Going for it there was probably the right call. A field goal attempt would have been a 52-yard attempt into the wind, and Sanders already missed a kick in that direction. The low snap really crushed a promising drive for Miami.
The first play of the Bears’ possession appeared to be an interception by Miami cornerback Xavien Howard, but offsetting penalties, including holding on Howard, negated the play. Claypool ran an end around for four yards on the re-done first-down play, then Montgomery ran for four yards and one yard as the third quarter ended.
Good quarter for the Dolphins. They need to keep the pressure on the Bears and put this away early.
Fourth Quarter Reactions
The drive kept going on a 4th-and-1 attempt when Fields took the quarterback sneak up the middle for two yards. After an incomplete pass and a pass to Mooney for nine yards, Fields ran for 14 yards. Then he found Kmet for 10 yards before another Fields run, this time for 17 yards. On 1st-and-Goal from the Miami four-yard line, Fields found Kmet for the score. Dolphins 35-32.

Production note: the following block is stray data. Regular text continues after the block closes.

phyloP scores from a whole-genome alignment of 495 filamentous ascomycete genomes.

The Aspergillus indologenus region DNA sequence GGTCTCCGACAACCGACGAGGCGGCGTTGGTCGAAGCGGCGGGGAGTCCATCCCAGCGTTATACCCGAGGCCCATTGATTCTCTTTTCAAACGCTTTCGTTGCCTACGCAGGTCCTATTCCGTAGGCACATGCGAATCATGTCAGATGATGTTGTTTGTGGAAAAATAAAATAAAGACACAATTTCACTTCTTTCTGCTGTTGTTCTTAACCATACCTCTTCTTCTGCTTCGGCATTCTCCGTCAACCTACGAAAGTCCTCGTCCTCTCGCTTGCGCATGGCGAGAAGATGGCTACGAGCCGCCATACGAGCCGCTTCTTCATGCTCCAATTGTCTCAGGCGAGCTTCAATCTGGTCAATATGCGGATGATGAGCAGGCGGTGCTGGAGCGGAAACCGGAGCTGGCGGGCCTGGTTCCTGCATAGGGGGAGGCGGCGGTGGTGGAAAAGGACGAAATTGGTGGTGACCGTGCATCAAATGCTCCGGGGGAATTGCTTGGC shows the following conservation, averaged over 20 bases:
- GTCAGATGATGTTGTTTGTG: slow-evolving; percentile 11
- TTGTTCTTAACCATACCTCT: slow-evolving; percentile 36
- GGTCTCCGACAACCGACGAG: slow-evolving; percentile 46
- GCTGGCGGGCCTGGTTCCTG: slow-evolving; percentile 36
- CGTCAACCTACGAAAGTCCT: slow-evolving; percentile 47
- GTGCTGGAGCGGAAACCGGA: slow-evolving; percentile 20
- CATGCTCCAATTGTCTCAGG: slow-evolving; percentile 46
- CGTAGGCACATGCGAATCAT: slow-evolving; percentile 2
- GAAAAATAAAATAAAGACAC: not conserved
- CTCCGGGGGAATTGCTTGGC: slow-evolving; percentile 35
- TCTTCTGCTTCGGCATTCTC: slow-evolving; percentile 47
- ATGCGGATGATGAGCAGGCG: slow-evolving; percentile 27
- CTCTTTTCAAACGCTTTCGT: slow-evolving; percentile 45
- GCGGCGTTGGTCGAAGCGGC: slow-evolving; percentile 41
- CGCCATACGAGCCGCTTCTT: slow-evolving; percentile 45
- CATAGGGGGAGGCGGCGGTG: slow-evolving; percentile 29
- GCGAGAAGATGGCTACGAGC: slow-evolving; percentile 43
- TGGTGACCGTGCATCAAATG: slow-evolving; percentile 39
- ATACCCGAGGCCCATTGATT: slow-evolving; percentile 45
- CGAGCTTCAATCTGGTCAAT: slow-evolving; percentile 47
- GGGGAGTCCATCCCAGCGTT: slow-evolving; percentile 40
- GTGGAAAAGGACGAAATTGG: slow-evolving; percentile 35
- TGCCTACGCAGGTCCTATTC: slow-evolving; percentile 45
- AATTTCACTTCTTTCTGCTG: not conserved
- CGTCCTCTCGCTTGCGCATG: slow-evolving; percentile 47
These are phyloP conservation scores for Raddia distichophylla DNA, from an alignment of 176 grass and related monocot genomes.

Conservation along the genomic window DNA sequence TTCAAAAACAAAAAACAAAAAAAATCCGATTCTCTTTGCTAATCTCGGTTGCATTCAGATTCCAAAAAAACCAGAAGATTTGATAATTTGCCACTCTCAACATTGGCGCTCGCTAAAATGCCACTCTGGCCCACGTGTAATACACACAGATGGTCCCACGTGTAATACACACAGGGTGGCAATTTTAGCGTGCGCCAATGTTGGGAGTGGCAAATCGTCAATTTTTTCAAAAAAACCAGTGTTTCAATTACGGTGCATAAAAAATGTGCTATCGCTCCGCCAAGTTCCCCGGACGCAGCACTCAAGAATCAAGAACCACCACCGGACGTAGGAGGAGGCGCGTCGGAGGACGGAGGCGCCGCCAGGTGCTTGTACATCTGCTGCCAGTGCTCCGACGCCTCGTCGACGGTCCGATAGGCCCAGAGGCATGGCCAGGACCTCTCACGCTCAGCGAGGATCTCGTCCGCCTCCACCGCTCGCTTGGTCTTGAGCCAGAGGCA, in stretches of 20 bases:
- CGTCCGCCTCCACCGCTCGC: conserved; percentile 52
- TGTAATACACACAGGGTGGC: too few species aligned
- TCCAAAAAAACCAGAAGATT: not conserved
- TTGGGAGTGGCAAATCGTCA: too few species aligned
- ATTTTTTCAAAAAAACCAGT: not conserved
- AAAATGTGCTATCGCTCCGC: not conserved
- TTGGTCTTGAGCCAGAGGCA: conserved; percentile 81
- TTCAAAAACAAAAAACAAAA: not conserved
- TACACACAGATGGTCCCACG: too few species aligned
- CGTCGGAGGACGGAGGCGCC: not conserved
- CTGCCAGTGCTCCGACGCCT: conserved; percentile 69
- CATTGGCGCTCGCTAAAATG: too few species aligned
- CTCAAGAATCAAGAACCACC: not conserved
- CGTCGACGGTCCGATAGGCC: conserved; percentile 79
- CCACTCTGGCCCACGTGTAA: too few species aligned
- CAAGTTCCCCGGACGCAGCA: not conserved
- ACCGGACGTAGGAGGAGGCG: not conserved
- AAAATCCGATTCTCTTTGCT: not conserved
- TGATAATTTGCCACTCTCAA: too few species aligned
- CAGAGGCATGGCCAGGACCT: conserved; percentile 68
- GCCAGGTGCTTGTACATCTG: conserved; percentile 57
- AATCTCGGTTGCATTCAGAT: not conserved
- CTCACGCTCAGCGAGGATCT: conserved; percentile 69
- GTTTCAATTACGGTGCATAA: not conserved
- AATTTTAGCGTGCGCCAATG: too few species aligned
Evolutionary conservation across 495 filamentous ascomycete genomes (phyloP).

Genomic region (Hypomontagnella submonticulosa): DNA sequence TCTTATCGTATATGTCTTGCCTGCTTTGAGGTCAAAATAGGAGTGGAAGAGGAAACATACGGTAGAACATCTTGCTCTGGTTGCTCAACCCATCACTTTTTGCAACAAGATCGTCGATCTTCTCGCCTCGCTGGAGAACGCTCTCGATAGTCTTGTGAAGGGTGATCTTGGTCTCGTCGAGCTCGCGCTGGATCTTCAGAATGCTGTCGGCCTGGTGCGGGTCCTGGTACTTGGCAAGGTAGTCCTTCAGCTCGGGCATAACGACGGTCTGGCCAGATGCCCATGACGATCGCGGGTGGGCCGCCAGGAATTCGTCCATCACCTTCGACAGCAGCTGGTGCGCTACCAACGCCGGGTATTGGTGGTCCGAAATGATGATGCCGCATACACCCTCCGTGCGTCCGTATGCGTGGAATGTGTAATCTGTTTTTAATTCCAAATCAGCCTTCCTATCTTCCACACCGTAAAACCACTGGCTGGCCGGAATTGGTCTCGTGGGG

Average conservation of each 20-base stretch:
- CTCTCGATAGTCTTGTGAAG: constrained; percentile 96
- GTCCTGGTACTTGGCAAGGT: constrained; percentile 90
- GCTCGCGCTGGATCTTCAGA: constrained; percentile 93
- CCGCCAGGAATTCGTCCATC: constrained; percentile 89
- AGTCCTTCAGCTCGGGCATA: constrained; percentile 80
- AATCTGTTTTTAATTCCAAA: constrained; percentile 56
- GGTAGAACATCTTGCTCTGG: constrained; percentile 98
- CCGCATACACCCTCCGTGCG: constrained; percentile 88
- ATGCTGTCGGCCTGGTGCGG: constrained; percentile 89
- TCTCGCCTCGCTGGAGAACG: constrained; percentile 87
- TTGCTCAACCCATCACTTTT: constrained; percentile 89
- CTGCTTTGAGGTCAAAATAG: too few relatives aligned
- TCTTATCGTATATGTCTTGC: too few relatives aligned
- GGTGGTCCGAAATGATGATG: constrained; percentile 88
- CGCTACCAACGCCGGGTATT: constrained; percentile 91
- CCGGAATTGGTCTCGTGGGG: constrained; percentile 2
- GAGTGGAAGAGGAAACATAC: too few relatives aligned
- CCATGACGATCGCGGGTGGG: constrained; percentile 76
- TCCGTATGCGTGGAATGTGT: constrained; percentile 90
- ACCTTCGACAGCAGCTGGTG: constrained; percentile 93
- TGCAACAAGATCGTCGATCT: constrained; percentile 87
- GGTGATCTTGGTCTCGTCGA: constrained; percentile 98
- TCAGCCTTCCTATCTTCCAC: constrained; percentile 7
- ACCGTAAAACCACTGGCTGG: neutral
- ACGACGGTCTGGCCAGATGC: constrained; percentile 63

That is definitely not keeping the pressure on the Bears. Fields has almost 150 yards rushing and is just finding way too much space every time he breaks out. His legs, and his connection with Kmet, are keeping the Bears in this game. Miami has to put together a sustained drive here and eat some clock before extending the lead again.
Miami started with an incomplete pass as Tagovailoa threw the ball at fullback Alec Ingold’s feet on another broken screen attempt. Tagovailoa then looked deep toward Waddle, who drew the defensive pass interference penalty for a 47-yard gain. Jeff Wilson then picked up three yards on the ground before Miami converted the first down on a nine-yard pass to Cedrick Wilson. Mostert then ran for one yard and seven yards on back-to-back carries as Miami continued to eat the clock. On 3rd-and-2, Miami ran the clock down and called time out. After the stoppage, Jeff Wilson ran for one yard. On 4th-and-1, Miami burned another time out, then Tagovailoa threw toward tight end Durham Smythe, but the tight end started to look away and Tagovailoa shorted the pass. Miami turned the ball over on downs.